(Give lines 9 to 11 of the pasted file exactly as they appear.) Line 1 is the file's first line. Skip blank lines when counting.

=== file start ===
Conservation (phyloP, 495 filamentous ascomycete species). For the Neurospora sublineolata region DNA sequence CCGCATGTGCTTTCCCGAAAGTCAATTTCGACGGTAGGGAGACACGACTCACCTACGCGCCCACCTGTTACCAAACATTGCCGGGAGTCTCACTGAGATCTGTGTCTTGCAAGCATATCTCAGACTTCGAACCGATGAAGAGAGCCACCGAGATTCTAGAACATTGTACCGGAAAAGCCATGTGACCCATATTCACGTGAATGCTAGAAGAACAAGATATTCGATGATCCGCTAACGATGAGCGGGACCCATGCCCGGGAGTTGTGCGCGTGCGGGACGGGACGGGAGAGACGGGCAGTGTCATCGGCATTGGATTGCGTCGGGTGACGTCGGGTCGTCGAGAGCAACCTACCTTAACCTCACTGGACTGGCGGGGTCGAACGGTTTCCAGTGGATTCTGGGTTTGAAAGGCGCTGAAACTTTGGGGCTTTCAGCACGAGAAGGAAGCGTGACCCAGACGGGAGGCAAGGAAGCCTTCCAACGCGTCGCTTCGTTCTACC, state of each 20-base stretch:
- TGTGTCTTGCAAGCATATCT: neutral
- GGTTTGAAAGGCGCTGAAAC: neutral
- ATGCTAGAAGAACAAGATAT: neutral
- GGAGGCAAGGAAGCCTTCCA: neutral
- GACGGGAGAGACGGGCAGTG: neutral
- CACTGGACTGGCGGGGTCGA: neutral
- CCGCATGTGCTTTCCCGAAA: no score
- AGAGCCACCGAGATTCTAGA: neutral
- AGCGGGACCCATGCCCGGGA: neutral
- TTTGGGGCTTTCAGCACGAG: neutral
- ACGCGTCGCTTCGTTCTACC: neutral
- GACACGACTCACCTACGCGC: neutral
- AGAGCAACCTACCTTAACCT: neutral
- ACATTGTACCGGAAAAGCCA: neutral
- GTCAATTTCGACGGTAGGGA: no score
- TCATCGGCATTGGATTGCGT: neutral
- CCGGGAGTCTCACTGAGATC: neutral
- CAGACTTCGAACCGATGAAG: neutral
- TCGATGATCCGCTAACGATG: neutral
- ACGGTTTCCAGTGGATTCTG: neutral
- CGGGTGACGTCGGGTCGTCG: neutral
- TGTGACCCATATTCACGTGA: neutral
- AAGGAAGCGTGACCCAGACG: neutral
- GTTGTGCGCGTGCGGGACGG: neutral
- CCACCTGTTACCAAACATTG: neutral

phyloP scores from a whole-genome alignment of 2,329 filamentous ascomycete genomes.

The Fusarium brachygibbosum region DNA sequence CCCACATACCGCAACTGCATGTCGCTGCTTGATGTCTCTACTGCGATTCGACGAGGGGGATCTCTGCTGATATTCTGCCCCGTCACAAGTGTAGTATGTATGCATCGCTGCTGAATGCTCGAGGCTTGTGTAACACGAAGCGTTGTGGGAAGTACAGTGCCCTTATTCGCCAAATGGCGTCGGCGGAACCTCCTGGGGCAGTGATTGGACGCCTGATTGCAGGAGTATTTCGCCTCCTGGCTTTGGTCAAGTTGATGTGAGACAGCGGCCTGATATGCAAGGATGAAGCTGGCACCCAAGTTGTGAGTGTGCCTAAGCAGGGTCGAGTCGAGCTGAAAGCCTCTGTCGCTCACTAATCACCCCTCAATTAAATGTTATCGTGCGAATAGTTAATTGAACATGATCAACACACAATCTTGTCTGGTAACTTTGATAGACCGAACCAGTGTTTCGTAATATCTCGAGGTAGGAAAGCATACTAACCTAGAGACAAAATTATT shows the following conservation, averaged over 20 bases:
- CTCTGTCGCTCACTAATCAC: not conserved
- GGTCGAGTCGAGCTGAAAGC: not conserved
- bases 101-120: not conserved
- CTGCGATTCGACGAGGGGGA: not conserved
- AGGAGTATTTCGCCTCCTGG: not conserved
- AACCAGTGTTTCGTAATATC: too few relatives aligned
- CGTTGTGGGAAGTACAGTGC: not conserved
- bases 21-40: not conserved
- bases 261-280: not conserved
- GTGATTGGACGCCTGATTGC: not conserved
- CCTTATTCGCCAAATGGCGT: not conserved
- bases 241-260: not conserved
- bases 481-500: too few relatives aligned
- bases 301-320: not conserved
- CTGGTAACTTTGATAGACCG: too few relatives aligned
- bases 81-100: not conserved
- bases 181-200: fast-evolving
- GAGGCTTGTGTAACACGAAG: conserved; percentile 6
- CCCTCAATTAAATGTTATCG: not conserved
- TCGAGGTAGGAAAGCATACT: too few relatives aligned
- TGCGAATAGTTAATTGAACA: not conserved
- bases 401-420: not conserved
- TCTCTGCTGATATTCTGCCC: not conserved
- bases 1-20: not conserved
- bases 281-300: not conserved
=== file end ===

- AGAGCCACCGAGATTCTAGA: neutral
- AGCGGGACCCATGCCCGGGA: neutral
- TTTGGGGCTTTCAGCACGAG: neutral